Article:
The Washington PostDemocracy Dies in Darkness

Opinion In Vietnam, Facebook posts are risky. Just ask these bloggers.

(Andrew Brookes/Getty Images/Cultura RF)

The secret police are no longer hiding behind lampposts. In Vietnam, they hunt down dissidents on Facebook. For those daring and outspoken enough to criticize the one-party police state, a Facebook post can lead to swift arrest and punishment, as it did for Bui Van Thuan.

Vietnamese authorities arrested Bui Van Thuan, 41, in August 2021. That month, he had posted on Facebook criticism of a government plan to use troops to shop for people under covid-19 lockdown. He also posted negative comments about the government’s appeal for financial donations to help fight the pandemic. According to Human Rights Watch, he wrote, “The Communist Party of Vietnam and its tentacle associations and organizations is a giant nest of parasites. They live parasitically from the sweat and work of the people, and they have absolutely no effect except for pulling the country back away from development and civilization.” After his arrest, he was accused of “making, storing, disseminating or propagandizing information, materials and products that aim to oppose the State of the Socialist Republic of Vietnam.” Prosecutors issued an indictment in September this year in which they claimed to have found 105 articles he had posted on two Facebook accounts, of which 27 had content that went “against the State of the Socialist Republic of Vietnam.” Bui Van Thuan faces up to 12 years in prison.

The Communist Party of Vietnam holds a monopoly on power and tolerates no dissent, free speech or free association. Authorities have blocked websites and pressured media and telecommunications companies to remove content critical of the party or state. At least 23 journalists were in prison in Vietnam last year because of their work, as well as dozens of others who spoke out openly and honestly.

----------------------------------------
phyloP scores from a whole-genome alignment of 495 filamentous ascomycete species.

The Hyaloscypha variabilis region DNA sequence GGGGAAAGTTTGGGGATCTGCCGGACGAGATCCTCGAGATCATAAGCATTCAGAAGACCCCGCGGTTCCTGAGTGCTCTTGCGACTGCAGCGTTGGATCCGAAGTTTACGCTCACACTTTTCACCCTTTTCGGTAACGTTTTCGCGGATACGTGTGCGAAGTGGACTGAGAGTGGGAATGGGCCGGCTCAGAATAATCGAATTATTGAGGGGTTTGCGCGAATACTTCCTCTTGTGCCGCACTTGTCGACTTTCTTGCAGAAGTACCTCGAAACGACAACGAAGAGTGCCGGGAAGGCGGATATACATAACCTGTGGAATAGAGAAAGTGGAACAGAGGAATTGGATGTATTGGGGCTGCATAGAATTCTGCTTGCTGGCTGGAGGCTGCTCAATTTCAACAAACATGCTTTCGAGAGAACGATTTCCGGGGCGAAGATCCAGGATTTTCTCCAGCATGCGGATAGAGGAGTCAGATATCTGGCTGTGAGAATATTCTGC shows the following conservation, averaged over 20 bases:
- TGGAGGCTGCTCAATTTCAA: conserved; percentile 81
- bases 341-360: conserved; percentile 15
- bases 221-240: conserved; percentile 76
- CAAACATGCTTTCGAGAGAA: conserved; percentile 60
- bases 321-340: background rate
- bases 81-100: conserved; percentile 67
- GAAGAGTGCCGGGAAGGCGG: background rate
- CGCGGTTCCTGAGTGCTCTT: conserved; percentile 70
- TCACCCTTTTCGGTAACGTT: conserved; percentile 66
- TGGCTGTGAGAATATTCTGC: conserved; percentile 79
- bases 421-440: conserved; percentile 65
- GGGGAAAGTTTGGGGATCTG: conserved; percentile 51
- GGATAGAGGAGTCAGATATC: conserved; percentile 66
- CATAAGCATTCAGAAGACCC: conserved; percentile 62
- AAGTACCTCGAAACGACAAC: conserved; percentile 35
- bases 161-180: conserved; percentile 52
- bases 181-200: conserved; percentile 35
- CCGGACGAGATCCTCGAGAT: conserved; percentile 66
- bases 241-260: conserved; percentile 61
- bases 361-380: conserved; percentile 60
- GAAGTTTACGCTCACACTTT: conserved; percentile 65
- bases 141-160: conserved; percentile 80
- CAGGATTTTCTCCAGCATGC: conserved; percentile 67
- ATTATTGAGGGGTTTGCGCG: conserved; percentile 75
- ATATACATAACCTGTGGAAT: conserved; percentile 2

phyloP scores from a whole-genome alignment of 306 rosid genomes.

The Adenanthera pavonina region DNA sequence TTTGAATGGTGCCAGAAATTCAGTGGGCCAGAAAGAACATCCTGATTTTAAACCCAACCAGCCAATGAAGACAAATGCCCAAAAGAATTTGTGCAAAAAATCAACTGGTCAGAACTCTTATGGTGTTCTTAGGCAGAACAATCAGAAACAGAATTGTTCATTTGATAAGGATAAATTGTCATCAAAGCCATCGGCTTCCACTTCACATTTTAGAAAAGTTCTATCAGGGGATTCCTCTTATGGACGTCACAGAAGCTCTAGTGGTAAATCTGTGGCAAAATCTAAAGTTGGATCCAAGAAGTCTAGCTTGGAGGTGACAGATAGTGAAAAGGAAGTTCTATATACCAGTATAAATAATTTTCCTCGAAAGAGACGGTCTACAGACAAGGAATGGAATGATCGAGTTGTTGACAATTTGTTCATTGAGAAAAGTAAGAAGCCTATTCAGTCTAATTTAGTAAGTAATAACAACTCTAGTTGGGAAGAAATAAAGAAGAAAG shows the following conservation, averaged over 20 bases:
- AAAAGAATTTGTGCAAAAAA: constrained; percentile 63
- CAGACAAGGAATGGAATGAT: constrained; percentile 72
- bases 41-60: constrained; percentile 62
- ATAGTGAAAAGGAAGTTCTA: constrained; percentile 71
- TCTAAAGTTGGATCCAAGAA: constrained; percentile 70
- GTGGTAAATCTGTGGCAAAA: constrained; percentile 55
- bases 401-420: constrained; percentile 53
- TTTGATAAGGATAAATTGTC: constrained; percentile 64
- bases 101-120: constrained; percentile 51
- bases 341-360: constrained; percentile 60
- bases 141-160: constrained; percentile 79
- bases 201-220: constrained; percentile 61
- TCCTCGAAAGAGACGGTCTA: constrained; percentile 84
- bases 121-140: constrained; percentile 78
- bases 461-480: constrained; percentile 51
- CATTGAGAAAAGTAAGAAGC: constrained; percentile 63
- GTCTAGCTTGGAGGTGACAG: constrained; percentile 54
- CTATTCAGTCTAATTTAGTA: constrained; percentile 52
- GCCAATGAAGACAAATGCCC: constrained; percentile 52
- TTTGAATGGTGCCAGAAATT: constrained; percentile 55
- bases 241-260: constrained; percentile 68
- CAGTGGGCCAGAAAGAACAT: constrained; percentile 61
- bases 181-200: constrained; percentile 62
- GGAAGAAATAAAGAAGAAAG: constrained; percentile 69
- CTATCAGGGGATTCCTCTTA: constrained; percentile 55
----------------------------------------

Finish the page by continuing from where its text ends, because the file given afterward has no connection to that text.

The persecuted include four contributors to Radio Free Asia, a private, independent organization that receives funding from the U.S. government. Nguyen Tuong Thuy, a blogger on free speech and civil rights issues for RFA’s Vietnamese service for six years, was arrested in 2021 and indicted on a charge of “making, storing, and disseminating documents and materials for anti-state purposes.” He was sentenced to 11 years in prison. Nguyen Van Hoa, an activist blogger who had been a video producer for RFA, got a seven-year prison term in 2017 for “conducting propaganda against the state,” a reference to his videos about the government’s handling of a devastating toxic waste spill in 2016. Truong Duy Nhat, another RFA blogger, was sentenced to 10 years in prison in 2020 in a politically motivated prosecution. He had been jailed from 2013 to 2015 for work criticizing Vietnam’s government. Nguyen Lan Thang, a contributor to RFA’s Vietnamese Service since 2013 and a pro-democracy activist and blogger, was arrested in July.

Also wrongly imprisoned in Vietnam is human rights blogger Pham Doan Trang, convicted in December 2021 of distributing “anti-state propaganda” in a trial lasting one day. She is serving a nine-year sentence. She was honored by the Committee to Protect Journalists on Thursday with a 2022 International Press Freedom award.

Vietnam should release them all. Exercising free speech and conducting independent journalism are not crimes.

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